Foreign and Defense Policy

Soul Searching in Pakistan

Step back from the bellicose statements issued by the Pakistani army and foreign ministry after the killing of Osama bin Laden, and the eruption of prayers and stray protests on behalf of the slain terrorist, and you’ll find an outpouring of thoughtful analysis by some of the country’s leading public intellectuals.

In an essay in the New Republic, reprinted in the delightfully named Goatmilk blog, my former colleague Ahmed Rashid sums up the lesson that ought to be learned:

What Pakistanis desperately need is a new narrative by their leaders—a narrative that does not blame the evergreen troika of India, the United States, and Israel for all of the country’s ills, that breaks the old habit of blaming outsiders and instead looks at itself more honestly and more transparently. Pakistanis as a nation seem incapable of self-analysis, of apportioning blame according to logic and reason rather than emotion.

In Dawn, the country’s leading English newspaper, Cyril Almeida, one of the few non-Muslims of any prominence in Pakistan, strikes a similar note:

Where do we go from here as a country?

As long as national security and foreign policy remain in the hands of a cabal of generals—unaccountable and untouchable, a law unto themselves, and in thrall to their own irrational logic—what future can this country have? Surely, not much of a future.

And here’s Pervez Hoodbhoy, perhaps the country’s most outspoken critic of radical Islam.

Bin Laden’s death should be regarded as a transformational moment by Pakistan and its military. It is time to dispense with the Musharraf-era cat and mouse games. We must repudiate the current policy of verbally condemning jihadism—and actually fighting it in some places—but secretly supporting it in other places. Until the establishment firmly resolves that it shall not support armed and violent non-state actors of any persuasion— including the Lashkar-e-Taiba—Pakistan will remain in interminable conflict both with itself and with the world.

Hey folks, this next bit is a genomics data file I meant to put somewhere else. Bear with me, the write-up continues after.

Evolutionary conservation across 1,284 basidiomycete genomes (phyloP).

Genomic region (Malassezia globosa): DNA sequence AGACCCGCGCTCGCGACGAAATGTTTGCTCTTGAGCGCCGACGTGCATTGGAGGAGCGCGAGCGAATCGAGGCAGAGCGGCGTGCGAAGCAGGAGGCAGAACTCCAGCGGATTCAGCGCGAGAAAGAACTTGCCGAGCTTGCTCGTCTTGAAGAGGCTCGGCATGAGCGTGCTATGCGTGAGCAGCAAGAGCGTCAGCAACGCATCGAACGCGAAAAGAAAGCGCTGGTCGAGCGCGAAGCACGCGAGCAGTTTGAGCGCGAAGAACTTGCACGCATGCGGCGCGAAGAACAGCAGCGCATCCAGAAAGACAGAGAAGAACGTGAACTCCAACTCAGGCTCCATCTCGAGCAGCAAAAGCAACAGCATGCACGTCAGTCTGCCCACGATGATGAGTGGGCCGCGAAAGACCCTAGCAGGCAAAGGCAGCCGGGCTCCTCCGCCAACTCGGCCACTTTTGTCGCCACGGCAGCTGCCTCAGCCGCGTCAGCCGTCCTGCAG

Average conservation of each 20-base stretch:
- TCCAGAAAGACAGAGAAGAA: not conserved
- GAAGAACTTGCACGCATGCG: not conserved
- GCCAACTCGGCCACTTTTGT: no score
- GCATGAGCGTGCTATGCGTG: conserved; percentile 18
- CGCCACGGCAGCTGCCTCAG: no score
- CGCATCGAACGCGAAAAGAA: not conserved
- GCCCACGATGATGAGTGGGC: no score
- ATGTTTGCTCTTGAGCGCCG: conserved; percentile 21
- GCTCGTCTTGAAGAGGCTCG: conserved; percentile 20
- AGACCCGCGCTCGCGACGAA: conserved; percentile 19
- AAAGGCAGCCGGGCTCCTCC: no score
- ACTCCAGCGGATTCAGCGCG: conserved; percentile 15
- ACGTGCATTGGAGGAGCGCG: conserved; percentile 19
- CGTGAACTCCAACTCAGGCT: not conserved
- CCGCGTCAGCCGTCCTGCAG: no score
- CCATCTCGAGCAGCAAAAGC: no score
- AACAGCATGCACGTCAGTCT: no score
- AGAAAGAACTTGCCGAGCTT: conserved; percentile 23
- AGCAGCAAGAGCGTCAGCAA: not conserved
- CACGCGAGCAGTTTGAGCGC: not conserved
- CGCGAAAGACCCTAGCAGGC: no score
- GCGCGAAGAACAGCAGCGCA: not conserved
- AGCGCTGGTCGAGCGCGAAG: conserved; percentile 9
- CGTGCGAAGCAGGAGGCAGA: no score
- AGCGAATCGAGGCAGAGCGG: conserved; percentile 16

Ayesha Siddiqa, whose Military Inc. is the definitive work on the army’s vast business interests, weighs in with a typically pugnacious op-ed:

It is the first time after 1972 that the civilian government has an opportunity to question the unlimited powers of the defence establishment….The fact is that if the political forces won’t do it now, they may never get another opportunity again.

For my money, Pakistan’s beleaguered English-speaking elites are among the bravest people in the subcontinent, willing to speak truth to power, whether military or clerical, in a land where this can carry deadly consequences.

And though it would be foolish to exaggerate their influence—the salons of Lahore and Karachi have little sway over either the masses or the generals—they nonetheless offer a glimmer of hope for the country’s future. President Obama should not squander this opportunity to press for real change in Pakistan along the lines that the most thoughtful voices in that country suggest.

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